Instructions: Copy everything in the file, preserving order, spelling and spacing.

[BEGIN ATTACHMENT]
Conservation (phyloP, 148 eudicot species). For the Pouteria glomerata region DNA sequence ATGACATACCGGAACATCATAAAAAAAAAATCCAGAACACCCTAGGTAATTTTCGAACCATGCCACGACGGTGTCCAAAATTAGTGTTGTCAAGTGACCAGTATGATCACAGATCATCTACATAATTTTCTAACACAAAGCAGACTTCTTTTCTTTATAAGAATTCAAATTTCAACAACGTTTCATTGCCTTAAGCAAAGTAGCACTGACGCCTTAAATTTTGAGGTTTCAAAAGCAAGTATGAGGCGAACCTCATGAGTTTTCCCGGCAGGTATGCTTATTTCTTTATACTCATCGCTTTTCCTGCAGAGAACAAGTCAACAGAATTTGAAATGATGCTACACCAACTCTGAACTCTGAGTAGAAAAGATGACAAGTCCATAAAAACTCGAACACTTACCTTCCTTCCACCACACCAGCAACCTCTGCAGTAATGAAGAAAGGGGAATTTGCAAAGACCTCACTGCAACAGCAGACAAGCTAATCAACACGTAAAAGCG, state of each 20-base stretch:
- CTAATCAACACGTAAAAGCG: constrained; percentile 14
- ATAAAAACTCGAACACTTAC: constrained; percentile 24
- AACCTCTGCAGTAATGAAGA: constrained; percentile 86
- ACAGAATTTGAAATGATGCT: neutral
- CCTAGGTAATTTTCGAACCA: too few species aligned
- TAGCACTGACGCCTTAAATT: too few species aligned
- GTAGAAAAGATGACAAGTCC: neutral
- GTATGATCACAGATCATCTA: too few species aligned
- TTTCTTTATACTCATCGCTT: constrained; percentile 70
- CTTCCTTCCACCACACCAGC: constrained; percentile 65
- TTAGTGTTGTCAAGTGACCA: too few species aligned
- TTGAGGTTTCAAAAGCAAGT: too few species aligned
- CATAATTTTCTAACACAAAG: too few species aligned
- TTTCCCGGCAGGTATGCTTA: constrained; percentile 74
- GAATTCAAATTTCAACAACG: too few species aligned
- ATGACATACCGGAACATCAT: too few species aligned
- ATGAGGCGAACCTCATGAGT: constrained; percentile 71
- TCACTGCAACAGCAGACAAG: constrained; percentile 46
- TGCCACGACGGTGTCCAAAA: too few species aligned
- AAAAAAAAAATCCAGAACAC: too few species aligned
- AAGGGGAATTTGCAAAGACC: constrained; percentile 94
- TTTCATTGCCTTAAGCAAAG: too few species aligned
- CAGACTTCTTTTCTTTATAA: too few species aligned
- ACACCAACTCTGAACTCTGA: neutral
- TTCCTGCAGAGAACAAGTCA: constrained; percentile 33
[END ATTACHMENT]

Conservation (phyloP, 148 eudicot species). For the Pouteria glomerata region DNA sequence ATGACATACCGGAACATCATAAAAAAAAAATCCAGAACACCCTAGGTAATTTTCGAACCATGCCACGACGGTGTCCAAAATTAGTGTTGTCAAGTGACCAGTATGATCACAGATCATCTACATAATTTTCTAACACAAAGCAGACTTCTTTTCTTTATAAGAATTCAAATTTCAACAACGTTTCATTGCCTTAAGCAAAGTAGCACTGACGCCTTAAATTTTGAGGTTTCAAAAGCAAGTATGAGGCGAACCTCATGAGTTTTCCCGGCAGGTATGCTTATTTCTTTATACTCATCGCTTTTCCTGCAGAGAACAAGTCAACAGAATTTGAAATGATGCTACACCAACTCTGAACTCTGAGTAGAAAAGATGACAAGTCCATAAAAACTCGAACACTTACCTTCCTTCCACCACACCAGCAACCTCTGCAGTAATGAAGAAAGGGGAATTTGCAAAGACCTCACTGCAACAGCAGACAAGCTAATCAACACGTAAAAGCG, state of each 20-base stretch:
- CTAATCAACACGTAAAAGCG: constrained; percentile 14
- ATAAAAACTCGAACACTTAC: constrained; percentile 24
- AACCTCTGCAGTAATGAAGA: constrained; percentile 86
- ACAGAATTTGAAATGATGCT: neutral
- CCTAGGTAATTTTCGAACCA: too few species aligned
- TAGCACTGACGCCTTAAATT: too few species aligned
- GTAGAAAAGATGACAAGTCC: neutral
- GTATGATCACAGATCATCTA: too few species aligned
- TTTCTTTATACTCATCGCTT: constrained; percentile 70
- CTTCCTTCCACCACACCAGC: constrained; percentile 65
- TTAGTGTTGTCAAGTGACCA: too few species aligned
- TTGAGGTTTCAAAAGCAAGT: too few species aligned
- CATAATTTTCTAACACAAAG: too few species aligned
- TTTCCCGGCAGGTATGCTTA: constrained; percentile 74
- GAATTCAAATTTCAACAACG: too few species aligned
- ATGACATACCGGAACATCAT: too few species aligned
- ATGAGGCGAACCTCATGAGT: constrained; percentile 71
- TCACTGCAACAGCAGACAAG: constrained; percentile 46
- TGCCACGACGGTGTCCAAAA: too few species aligned
- AAAAAAAAAATCCAGAACAC: too few species aligned
- AAGGGGAATTTGCAAAGACC: constrained; percentile 94
- TTTCATTGCCTTAAGCAAAG: too few species aligned
- CAGACTTCTTTTCTTTATAA: too few species aligned
- ACACCAACTCTGAACTCTGA: neutral
- TTCCTGCAGAGAACAAGTCA: constrained; percentile 33